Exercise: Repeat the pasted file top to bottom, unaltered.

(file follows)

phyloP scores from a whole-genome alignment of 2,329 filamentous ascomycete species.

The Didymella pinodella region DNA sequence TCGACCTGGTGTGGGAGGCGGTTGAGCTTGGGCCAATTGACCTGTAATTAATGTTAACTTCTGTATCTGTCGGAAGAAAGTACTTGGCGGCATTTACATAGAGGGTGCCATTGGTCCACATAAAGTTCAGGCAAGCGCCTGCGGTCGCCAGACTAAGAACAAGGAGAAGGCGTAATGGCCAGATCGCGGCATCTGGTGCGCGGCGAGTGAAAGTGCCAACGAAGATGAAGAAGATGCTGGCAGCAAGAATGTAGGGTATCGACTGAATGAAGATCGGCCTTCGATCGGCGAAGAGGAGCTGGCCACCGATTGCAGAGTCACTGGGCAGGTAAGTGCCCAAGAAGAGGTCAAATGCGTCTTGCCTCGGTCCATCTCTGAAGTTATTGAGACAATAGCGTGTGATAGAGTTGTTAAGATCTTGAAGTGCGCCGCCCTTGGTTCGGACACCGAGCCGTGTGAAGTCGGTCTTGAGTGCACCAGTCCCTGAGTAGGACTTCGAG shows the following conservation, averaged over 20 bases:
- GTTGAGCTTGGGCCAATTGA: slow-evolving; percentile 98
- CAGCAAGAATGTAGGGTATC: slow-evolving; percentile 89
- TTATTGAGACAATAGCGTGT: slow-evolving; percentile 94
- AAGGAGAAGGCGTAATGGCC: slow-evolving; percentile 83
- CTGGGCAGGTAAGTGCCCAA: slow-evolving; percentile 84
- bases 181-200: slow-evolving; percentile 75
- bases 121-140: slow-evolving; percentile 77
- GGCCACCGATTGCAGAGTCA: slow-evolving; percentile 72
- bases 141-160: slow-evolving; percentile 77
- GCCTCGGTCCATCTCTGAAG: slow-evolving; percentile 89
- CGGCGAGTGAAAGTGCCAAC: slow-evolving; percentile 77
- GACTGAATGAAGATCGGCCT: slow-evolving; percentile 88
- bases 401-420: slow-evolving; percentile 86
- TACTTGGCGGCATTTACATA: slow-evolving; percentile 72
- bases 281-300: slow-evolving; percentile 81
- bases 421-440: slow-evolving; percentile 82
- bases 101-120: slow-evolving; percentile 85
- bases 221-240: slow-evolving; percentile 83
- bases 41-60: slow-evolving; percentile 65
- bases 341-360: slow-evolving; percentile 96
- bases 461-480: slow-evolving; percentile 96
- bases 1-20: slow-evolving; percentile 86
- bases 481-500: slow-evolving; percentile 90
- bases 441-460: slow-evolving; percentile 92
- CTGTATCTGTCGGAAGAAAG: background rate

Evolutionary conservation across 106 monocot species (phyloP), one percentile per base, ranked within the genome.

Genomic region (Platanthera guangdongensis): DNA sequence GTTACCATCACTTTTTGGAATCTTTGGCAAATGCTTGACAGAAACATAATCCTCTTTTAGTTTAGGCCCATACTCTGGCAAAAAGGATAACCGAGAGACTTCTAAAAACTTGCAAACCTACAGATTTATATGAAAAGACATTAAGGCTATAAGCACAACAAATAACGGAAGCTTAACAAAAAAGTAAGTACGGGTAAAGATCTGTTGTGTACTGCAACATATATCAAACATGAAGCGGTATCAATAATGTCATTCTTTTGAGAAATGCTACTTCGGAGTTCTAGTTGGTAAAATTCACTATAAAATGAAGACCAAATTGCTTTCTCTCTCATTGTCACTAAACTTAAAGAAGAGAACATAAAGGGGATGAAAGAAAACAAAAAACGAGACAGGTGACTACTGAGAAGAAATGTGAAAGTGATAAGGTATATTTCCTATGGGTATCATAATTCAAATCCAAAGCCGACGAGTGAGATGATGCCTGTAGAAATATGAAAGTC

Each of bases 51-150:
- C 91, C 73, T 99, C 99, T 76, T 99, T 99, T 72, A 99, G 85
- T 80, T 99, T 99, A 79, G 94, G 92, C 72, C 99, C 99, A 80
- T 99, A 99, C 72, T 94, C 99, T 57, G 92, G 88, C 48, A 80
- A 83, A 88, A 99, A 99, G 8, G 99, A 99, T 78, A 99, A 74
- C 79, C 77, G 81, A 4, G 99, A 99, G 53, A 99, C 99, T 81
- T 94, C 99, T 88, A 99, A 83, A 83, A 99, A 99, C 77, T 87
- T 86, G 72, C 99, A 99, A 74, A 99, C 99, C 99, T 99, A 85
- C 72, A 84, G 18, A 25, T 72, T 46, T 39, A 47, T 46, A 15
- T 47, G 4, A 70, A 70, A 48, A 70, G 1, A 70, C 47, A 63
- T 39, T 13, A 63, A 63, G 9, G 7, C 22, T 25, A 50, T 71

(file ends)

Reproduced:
phyloP scores from a whole-genome alignment of 2,329 filamentous ascomycete species.

The Didymella pinodella region DNA sequence TCGACCTGGTGTGGGAGGCGGTTGAGCTTGGGCCAATTGACCTGTAATTAATGTTAACTTCTGTATCTGTCGGAAGAAAGTACTTGGCGGCATTTACATAGAGGGTGCCATTGGTCCACATAAAGTTCAGGCAAGCGCCTGCGGTCGCCAGACTAAGAACAAGGAGAAGGCGTAATGGCCAGATCGCGGCATCTGGTGCGCGGCGAGTGAAAGTGCCAACGAAGATGAAGAAGATGCTGGCAGCAAGAATGTAGGGTATCGACTGAATGAAGATCGGCCTTCGATCGGCGAAGAGGAGCTGGCCACCGATTGCAGAGTCACTGGGCAGGTAAGTGCCCAAGAAGAGGTCAAATGCGTCTTGCCTCGGTCCATCTCTGAAGTTATTGAGACAATAGCGTGTGATAGAGTTGTTAAGATCTTGAAGTGCGCCGCCCTTGGTTCGGACACCGAGCCGTGTGAAGTCGGTCTTGAGTGCACCAGTCCCTGAGTAGGACTTCGAG shows the following conservation, averaged over 20 bases:
- GTTGAGCTTGGGCCAATTGA: slow-evolving; percentile 98
- CAGCAAGAATGTAGGGTATC: slow-evolving; percentile 89
- TTATTGAGACAATAGCGTGT: slow-evolving; percentile 94
- AAGGAGAAGGCGTAATGGCC: slow-evolving; percentile 83
- CTGGGCAGGTAAGTGCCCAA: slow-evolving; percentile 84
- bases 181-200: slow-evolving; percentile 75
- bases 121-140: slow-evolving; percentile 77
- GGCCACCGATTGCAGAGTCA: slow-evolving; percentile 72
- bases 141-160: slow-evolving; percentile 77
- GCCTCGGTCCATCTCTGAAG: slow-evolving; percentile 89
- CGGCGAGTGAAAGTGCCAAC: slow-evolving; percentile 77
- GACTGAATGAAGATCGGCCT: slow-evolving; percentile 88
- bases 401-420: slow-evolving; percentile 86
- TACTTGGCGGCATTTACATA: slow-evolving; percentile 72
- bases 281-300: slow-evolving; percentile 81
- bases 421-440: slow-evolving; percentile 82
- bases 101-120: slow-evolving; percentile 85
- bases 221-240: slow-evolving; percentile 83
- bases 41-60: slow-evolving; percentile 65
- bases 341-360: slow-evolving; percentile 96
- bases 461-480: slow-evolving; percentile 96
- bases 1-20: slow-evolving; percentile 86
- bases 481-500: slow-evolving; percentile 90
- bases 441-460: slow-evolving; percentile 92
- CTGTATCTGTCGGAAGAAAG: background rate

Evolutionary conservation across 106 monocot species (phyloP), one percentile per base, ranked within the genome.

Genomic region (Platanthera guangdongensis): DNA sequence GTTACCATCACTTTTTGGAATCTTTGGCAAATGCTTGACAGAAACATAATCCTCTTTTAGTTTAGGCCCATACTCTGGCAAAAAGGATAACCGAGAGACTTCTAAAAACTTGCAAACCTACAGATTTATATGAAAAGACATTAAGGCTATAAGCACAACAAATAACGGAAGCTTAACAAAAAAGTAAGTACGGGTAAAGATCTGTTGTGTACTGCAACATATATCAAACATGAAGCGGTATCAATAATGTCATTCTTTTGAGAAATGCTACTTCGGAGTTCTAGTTGGTAAAATTCACTATAAAATGAAGACCAAATTGCTTTCTCTCTCATTGTCACTAAACTTAAAGAAGAGAACATAAAGGGGATGAAAGAAAACAAAAAACGAGACAGGTGACTACTGAGAAGAAATGTGAAAGTGATAAGGTATATTTCCTATGGGTATCATAATTCAAATCCAAAGCCGACGAGTGAGATGATGCCTGTAGAAATATGAAAGTC

Each of bases 51-150:
- C 91, C 73, T 99, C 99, T 76, T 99, T 99, T 72, A 99, G 85
- T 80, T 99, T 99, A 79, G 94, G 92, C 72, C 99, C 99, A 80
- T 99, A 99, C 72, T 94, C 99, T 57, G 92, G 88, C 48, A 80
- A 83, A 88, A 99, A 99, G 8, G 99, A 99, T 78, A 99, A 74
- C 79, C 77, G 81, A 4, G 99, A 99, G 53, A 99, C 99, T 81
- T 94, C 99, T 88, A 99, A 83, A 83, A 99, A 99, C 77, T 87
- T 86, G 72, C 99, A 99, A 74, A 99, C 99, C 99, T 99, A 85
- C 72, A 84, G 18, A 25, T 72, T 46, T 39, A 47, T 46, A 15
- T 47, G 4, A 70, A 70, A 48, A 70, G 1, A 70, C 47, A 63
- T 39, T 13, A 63, A 63, G 9, G 7, C 22, T 25, A 50, T 71